Increase Clinical Trial Patient Engagement and Compliance with ePRO

Chris Watson, PhD |

One of the many challenges pharmaceutical companies and CROs face during the development of new compounds is keeping patients enrolled and compliant throughout the duration of each clinical study. As many as 30% of patients drop out of trials1 – a fact that highlights just how important it is to keep patients motivated and engaged,  as well as making it as easy as possible for them to participate.

Research shows that a majority of patients prefer ePRO over paper diary methods.Improving Protocol Compliance

When using electronic Clinical Outcome Assessments (eCOA) ─ especially electronic Patient Reported Outcome (ePRO) ─ for important patient data capture, compliance levels can reach well over 90% compared to as little as 11% with paper-based methods (Figure 1).1 But why?

Patient protocol compliance tends to increase and study drop-out levels fall when patients are more engaged with the clinical trial. This can be accomplished, for example, by providing motivational, educational and reminder messaging through the electronic device. Another important factor is the design of the assessment itself — and the fact that ePRO makes it easy for patients to access, complete and submit their questionnaires at the times required by the study protocol.

Patient protocol compliances increases to 94% with eCOAePRO also allows you to configure workflows specific to your unique protocol with validated controls and edit checks that prevent patients from completing diaries in batches just prior to a site visit (i.e., ‘parking lot syndrome’) or filling out data in advance. For example, research shows that 45% of patients using paper diaries in a pain study invented data by forward filling their diaries at least once.2

Unlike paper methods, which offer no controls over data entry timeliness or quality, ePRO provides timestamps of each patient’s entries, removing any doubts regarding patient protocol compliance and giving you confidence in the reliability of the captured data.

Learn how Gilead Sciences achieved 98% patient protocol compliance with eCOA in an antianginal trial.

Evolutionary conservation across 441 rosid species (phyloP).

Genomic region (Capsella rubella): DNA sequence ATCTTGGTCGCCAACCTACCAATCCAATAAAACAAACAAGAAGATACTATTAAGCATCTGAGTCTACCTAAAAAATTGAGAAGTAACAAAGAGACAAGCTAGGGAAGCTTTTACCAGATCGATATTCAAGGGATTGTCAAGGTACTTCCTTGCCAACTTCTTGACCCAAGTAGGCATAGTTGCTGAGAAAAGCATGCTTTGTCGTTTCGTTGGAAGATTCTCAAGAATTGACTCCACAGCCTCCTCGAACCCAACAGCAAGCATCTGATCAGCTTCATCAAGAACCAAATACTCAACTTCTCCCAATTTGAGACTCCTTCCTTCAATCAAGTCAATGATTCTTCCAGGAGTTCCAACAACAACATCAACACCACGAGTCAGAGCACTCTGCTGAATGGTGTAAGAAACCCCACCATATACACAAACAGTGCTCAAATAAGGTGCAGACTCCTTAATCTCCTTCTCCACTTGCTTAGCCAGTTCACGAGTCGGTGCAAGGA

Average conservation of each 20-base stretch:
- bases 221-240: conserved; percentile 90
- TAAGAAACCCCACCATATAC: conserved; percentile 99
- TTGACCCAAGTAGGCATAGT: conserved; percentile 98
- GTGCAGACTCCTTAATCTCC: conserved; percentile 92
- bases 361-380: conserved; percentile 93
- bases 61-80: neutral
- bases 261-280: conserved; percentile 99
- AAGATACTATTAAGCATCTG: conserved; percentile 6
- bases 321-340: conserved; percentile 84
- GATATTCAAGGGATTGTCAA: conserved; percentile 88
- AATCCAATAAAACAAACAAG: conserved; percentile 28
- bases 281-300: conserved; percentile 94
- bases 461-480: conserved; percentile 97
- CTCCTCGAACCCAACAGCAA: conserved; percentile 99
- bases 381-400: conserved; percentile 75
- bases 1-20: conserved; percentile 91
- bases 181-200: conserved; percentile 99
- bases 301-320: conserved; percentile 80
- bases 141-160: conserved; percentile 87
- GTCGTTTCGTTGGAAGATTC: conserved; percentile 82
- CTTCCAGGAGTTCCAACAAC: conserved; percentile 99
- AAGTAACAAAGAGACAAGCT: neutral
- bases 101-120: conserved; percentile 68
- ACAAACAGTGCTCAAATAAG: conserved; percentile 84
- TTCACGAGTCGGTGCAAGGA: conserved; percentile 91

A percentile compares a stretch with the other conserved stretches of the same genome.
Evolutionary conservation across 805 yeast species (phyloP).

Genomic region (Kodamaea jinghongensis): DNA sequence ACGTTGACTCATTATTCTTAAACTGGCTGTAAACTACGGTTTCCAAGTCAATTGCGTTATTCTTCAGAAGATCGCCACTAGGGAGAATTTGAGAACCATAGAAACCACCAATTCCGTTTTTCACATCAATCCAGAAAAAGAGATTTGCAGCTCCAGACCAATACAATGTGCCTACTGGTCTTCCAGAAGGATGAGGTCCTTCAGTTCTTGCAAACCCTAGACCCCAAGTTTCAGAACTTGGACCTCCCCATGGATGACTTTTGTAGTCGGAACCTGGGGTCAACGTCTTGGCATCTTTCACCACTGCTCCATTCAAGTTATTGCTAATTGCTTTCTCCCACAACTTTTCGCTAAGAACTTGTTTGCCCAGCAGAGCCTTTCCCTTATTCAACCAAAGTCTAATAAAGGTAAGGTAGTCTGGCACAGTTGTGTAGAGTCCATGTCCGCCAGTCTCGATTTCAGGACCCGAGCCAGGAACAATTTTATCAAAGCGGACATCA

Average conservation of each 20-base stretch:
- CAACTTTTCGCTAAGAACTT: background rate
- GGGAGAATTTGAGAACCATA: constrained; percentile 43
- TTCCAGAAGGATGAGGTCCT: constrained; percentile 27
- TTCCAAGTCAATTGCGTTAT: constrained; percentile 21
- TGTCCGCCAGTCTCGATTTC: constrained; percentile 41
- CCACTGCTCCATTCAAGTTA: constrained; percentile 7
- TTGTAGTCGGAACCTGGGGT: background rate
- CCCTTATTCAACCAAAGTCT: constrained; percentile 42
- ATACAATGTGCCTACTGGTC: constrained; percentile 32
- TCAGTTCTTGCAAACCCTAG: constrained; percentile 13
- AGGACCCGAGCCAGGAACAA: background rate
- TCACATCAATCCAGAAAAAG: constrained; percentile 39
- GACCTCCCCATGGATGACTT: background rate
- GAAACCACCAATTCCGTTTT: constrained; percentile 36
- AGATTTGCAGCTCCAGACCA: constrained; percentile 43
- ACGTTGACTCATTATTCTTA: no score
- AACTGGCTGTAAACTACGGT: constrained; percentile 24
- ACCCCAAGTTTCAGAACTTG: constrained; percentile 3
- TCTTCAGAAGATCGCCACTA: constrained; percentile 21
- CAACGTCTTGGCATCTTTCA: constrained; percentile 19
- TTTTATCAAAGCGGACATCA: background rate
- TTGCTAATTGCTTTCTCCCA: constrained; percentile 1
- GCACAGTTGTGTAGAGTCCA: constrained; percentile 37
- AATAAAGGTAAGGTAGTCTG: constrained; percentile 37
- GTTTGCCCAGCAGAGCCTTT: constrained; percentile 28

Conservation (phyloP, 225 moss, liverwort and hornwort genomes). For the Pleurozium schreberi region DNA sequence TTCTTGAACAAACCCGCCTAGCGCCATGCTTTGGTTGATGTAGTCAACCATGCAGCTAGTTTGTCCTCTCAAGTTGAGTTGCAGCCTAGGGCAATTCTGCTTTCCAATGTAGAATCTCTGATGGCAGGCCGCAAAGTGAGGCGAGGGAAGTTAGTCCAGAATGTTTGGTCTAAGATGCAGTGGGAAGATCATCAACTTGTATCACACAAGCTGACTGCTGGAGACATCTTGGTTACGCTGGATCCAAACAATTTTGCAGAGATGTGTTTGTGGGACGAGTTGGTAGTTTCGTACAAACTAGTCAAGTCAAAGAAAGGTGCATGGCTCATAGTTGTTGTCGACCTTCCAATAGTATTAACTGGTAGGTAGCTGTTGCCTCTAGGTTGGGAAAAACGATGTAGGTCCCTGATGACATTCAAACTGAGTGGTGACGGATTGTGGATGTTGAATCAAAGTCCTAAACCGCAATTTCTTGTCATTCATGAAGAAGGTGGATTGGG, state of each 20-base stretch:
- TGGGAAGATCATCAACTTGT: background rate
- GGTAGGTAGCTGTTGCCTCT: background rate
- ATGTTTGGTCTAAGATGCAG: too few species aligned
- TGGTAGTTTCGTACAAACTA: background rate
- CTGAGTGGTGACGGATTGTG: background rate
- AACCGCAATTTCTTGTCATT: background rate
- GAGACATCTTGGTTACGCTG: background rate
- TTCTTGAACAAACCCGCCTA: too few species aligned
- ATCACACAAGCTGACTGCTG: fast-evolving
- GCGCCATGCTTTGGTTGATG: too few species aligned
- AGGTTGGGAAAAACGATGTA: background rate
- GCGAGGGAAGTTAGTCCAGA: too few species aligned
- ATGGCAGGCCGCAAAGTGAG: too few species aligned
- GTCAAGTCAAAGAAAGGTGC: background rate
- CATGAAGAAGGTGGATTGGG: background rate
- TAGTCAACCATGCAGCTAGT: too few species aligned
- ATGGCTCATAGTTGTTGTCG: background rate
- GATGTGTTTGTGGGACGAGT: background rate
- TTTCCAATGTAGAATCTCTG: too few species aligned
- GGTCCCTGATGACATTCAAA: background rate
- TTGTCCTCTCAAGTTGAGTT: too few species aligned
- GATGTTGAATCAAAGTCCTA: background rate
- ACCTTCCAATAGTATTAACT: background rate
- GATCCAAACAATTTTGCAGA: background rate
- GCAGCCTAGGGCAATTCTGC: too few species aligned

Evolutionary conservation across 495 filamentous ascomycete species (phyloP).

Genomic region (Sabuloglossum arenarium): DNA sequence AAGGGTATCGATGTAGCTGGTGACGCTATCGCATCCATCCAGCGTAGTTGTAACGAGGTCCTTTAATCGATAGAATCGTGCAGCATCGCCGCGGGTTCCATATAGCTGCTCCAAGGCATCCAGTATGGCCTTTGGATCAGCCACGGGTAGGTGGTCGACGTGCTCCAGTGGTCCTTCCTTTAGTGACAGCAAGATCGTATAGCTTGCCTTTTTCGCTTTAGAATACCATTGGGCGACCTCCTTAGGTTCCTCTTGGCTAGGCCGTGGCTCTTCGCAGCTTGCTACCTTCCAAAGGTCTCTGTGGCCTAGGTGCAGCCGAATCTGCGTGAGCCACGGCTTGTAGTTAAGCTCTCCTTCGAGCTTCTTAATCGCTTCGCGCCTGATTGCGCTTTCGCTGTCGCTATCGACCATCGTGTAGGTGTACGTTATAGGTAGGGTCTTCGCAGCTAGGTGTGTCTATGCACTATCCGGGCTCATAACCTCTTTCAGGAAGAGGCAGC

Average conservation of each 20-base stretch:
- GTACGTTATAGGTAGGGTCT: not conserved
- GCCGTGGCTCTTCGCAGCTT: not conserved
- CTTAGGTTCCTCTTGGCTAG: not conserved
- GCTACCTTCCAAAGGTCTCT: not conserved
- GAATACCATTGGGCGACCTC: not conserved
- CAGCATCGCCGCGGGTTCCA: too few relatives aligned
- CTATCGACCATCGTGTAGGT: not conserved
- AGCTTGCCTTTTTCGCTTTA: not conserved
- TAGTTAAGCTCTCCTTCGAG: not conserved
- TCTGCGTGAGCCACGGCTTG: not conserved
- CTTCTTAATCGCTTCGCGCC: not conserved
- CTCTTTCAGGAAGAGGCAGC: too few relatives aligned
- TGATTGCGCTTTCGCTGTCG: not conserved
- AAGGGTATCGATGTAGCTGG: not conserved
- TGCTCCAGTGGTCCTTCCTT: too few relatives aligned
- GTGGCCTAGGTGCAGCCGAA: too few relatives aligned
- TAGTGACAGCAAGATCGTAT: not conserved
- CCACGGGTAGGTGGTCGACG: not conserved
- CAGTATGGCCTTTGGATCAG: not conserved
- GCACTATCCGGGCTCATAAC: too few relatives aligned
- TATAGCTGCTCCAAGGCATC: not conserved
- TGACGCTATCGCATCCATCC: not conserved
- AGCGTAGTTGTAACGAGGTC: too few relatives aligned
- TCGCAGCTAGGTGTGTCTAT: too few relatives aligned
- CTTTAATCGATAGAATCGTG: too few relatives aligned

Capturing Sensitive, Personal Patient Information

Research shows that patients are more willing to provide complete data when given the opportunity to record symptoms and other feedback without embarrassment.3 In a study of patients with breast cancer, there was a higher response rate for a question on satisfaction with current sex life among those who responded on an electronic diary (eDiary) compared to those using traditional paper diaries. ePRO gives patients confidence that caregivers and family members don’t have access to personal information, which improves patients’ willingness to comply with and stay engaged in study protocols.

Patients are more likely to answer sensitive questions with ePROConclusion

Clinical trial sponsors and CROs need patients to remain committed to study protocols, which requires the use of proven tools to improve patient engagement during clinical trials. Research has found that 86% of patients have a preference for ePRO.4 So, why not give patients what they want – and benefit from the increased engagement and protocol compliance ePRO delivers?

This concludes our series on how sponsors and CROs of all sizes benefit from using electronic vs. traditional, paper-based data capture. Be sure to read the earlier installments:

Chris Watson, PhD, is the Director of Product Strategy, Digital Patient at ERT


  1. “EDC and eCOA/ePRO Market Dynamics and Service Provider Performance,” ISR, 2015.
  2. Stone, A. A., Shiffman, S., Schwartz, J.E., Broderick, J.E., Hufford, M.R. (2002). Patient non-compliance with paper diaries. British Medical Journal, 324, 1193 – 1194.
  3. Dupont, A., Wheeler, J., Herndon, J.E., Coan, A., Zafar, S.Y., Hood, L., Patwardhan, M., Shaw, H.S., Lyerly, H.K., Abernethy, A.P. (2009). Use of tablet personal computers for sensitive patient- reported nformation. Journal of Supportive Oncology, 7, 91-97.
  4. Waehrens, E.E., Amris, K., Bartels, E.M., Christensen, R., Danneskiold-Samsøe, B., Bliddal, H., Gudbergsen, H. (2015). Agreement between touch-screen and paper-based patient-reported outcomes for patients with fibromyalgia: A randomized cross-over reproducibility study. Scandinavian Journal of Rheumatology, 44 (6), 503-510.